Margolin v. United States,
269 U.S. 93 (1925)

Annotate this Case
  • Syllabus  | 
  • Case

U.S. Supreme Court

Margolin v. United States, 269 U.S. 93 (1925)

Margolin v. United States

No. 254

Argued October 5, 1925

Decided November 16, 1925

269 U.S. 93


1. Section 13 of the War Risk Insurance Act, as amended May 20, 1918, forbids an attorney to charge more than three dollars for any services rendered a beneficiary in respect of a claim under the Act for insurance on the life of a deceased soldier when no action in court is instituted, and makes the violation of this prohibition a misdemeanor. P. 269 U. S. 101.

2. So construed, the section is not in conflict with the Fifth Amendment. Calhoun v. Massie, 253 U. S. 170. Id.

3. Disregard of the plain language of a statute cannot be justified by reports of the committees in Congress which recommended the bill, or by communications from the head of a department incorporated in the reports. Id.

3 F.2d 602 affirmed.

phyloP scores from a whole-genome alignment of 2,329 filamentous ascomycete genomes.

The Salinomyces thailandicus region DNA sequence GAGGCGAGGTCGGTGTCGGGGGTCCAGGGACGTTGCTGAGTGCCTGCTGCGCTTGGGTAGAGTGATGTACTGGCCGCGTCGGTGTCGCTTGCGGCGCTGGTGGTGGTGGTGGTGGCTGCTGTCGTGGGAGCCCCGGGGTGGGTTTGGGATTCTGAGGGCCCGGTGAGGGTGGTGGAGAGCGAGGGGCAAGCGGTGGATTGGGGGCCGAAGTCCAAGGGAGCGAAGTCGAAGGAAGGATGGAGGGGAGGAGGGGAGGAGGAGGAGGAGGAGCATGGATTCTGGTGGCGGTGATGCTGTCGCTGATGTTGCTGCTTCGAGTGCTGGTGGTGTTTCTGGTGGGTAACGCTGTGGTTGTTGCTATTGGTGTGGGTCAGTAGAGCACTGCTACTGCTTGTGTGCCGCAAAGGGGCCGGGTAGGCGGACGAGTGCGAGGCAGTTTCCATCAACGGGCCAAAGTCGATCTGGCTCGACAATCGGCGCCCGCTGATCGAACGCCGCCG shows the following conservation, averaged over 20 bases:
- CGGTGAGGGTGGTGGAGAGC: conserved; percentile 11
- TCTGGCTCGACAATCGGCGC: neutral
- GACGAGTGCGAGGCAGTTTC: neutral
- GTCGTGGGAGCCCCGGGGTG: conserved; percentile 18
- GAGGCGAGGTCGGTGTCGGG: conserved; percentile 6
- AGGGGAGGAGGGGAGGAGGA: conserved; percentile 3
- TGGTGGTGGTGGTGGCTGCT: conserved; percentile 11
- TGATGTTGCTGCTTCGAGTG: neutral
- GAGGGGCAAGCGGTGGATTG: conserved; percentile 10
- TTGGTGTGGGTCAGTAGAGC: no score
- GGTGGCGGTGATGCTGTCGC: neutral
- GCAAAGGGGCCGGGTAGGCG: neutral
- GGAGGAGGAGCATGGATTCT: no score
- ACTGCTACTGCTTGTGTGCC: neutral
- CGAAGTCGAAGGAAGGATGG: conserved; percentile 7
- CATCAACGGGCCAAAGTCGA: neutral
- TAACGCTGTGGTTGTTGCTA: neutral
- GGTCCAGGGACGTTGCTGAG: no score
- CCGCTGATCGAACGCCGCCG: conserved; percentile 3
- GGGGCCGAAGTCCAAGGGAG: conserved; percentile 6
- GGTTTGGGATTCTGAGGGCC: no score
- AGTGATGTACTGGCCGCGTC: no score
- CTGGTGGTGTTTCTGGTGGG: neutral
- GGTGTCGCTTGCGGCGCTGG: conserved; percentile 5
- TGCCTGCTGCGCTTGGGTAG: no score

Certiorari to a judgment of the circuit court of appeals affirming a sentence imposed by the district court on the petitioner for receiving a fee of $1,500 as compensation for services in preparing and presenting to the Veterans' Bureau a claim for insurance money under the War Risk Insurance Act.

Page 269 U. S. 97

Disclaimer: Official Supreme Court case law is only found in the print version of the United States Reports. Justia case law is provided for general informational purposes only, and may not reflect current legal developments, verdicts or settlements. We make no warranties or guarantees about the accuracy, completeness, or adequacy of the information contained on this site or information linked to from this site. Please check official sources.